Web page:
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G20 Agriculture Ministers focus on Sustainability
By admin February 8, 2017

Photo by Chu Tai

The ninth meeting of the Ministers of Agriculture of the Group of 20 (G20) took place in Berlin on January 22, 2017. It was the first of a series of ministerial meetings and working groups in preparation for the upcoming G20 summit that will take place in Hamburg, Germany from July 7 to 8, 2017. These preparatory meetings are an opportunity to address specific topics in more depth. The G20 Agriculture Ministers adopted an ‘Action Plan’ with three main areas of focus:

  • Water for agriculture;
  • The use of information and communication technologies (ICT) in agriculture;
  • Combating anti-microbial resistance (AMR).

It was agreed upon that Information and Communication Technology (ICT) in agriculture was very important and that, farmers needed proper access to infrastructure so as to improve their ICT skills and the connectivity of ICT applications and equipment. During the meeting of the G20 Agriculture Ministers, the Director-General of the Food and Agriculture Organization (FAO), José Graziano da Silva, spoke about the challenges facing agriculture today, notably climate change and resource scarcity. He explained that this made the sector, now more than ever, knowledge intensive and he therefore called for adapted information technologies for the developing world farmers. Helping them develop their activity in order to feed a growing world population as he argued:

Millions of small family farmers need technical and financial assistance to be more resilient and adapt to the impacts of climate change. They must be able to stay on their land, produce their own food and also have access to markets.”

Ministers are also committed to improve the integration of sustainable water management in food and agricultural policies. In order to relieve the pressure on water resources, the Action Plan focuses on reducing food waste and improving policy coherence. In regards the sustainable agriculture in water resources, the Action plan also encourages responsible public and private investment in sustainable water management as well as improved plant and animal breeding to enhance water-use efficiency and resilience.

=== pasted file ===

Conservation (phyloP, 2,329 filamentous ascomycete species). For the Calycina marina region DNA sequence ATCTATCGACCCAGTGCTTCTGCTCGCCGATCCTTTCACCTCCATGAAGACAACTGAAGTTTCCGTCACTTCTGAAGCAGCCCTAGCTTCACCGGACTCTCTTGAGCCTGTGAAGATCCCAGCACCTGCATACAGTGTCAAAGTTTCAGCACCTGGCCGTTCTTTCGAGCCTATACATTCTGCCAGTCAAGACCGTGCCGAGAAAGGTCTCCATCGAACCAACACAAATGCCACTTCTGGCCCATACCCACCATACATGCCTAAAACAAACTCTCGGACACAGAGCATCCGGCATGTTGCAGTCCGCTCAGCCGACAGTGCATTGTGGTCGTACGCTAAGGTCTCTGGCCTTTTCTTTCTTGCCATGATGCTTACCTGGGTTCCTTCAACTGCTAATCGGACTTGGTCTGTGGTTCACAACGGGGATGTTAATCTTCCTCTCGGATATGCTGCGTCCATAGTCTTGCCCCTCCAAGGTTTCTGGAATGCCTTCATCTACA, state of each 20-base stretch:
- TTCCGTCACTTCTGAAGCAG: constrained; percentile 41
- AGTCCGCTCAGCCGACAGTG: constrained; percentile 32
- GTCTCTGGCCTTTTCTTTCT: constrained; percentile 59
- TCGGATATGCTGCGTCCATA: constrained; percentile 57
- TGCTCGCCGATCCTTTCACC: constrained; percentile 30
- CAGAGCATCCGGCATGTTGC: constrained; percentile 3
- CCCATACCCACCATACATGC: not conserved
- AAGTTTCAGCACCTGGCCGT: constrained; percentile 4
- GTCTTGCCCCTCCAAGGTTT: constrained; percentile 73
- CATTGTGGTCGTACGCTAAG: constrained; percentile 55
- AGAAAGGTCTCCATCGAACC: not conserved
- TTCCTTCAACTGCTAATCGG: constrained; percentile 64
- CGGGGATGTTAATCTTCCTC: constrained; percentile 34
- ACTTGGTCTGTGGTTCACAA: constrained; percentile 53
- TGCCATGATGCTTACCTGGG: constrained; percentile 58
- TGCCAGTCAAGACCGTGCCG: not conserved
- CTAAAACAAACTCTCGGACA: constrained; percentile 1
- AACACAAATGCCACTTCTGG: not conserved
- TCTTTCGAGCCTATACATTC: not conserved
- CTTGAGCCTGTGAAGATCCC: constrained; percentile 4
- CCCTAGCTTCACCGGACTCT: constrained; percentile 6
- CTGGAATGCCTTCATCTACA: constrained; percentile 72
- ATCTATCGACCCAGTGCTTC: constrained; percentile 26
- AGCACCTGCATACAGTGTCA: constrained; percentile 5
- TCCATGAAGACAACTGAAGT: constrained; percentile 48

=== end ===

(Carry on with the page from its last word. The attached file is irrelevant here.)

Just days before the G20 meeting of Agriculture Ministers, The Think 20, a network of research institutes and think tanks from the G20 countries, released a policy brief on how to eradicate hunger and improve agricultural sustainability. They argue for new resource policies for sustainable land and water use in order to achieve food and security for all. Indeed, the argument made is that land, water, and energy need to be considered jointly in policies. In this brief, the focus was on promoting partnerships between scientists and policy-makers. They also stress the importance of research and the development of ICT tools to improve efficiency. Another important point mentioned was the necessity to improve global governance with regards to food and agriculture, and the challenge of all forms of malnutrition. Priorities regarding these issues are articulated into four main points those G20 countries’ policy makers, and all the other relevant stakeholders should consider:

  • Focusing land, and water resource policies on human wellbeing;
  • Investing in and sharing water, agricultural and energy innovations;
  • Making wider use of digital opportunities for sustainable agriculture;
  • Re-designing global governance of agriculture and food.

Anti-microbial resistance was again, one of the main areas of focus of the meeting and Ministers are committed to take actions to reduce the risk of diseases and to prevent unnecessary use of antibiotics.

Last December, a press release outlined the priorities of the G20 Summit. They articulate around the 2030 sustainable agenda and the necessity to focus on common goals so that “everyone stands to benefit

 

Read more:

G20 Agriculture Ministers’ Declaration 2017

IISD: G20 Agriculture Ministers Adopt Action Plan

G20 insights

Sustainable development network: Policy Brief

More support to family farmers needed to meet rising food demands


Thanks for sharing !


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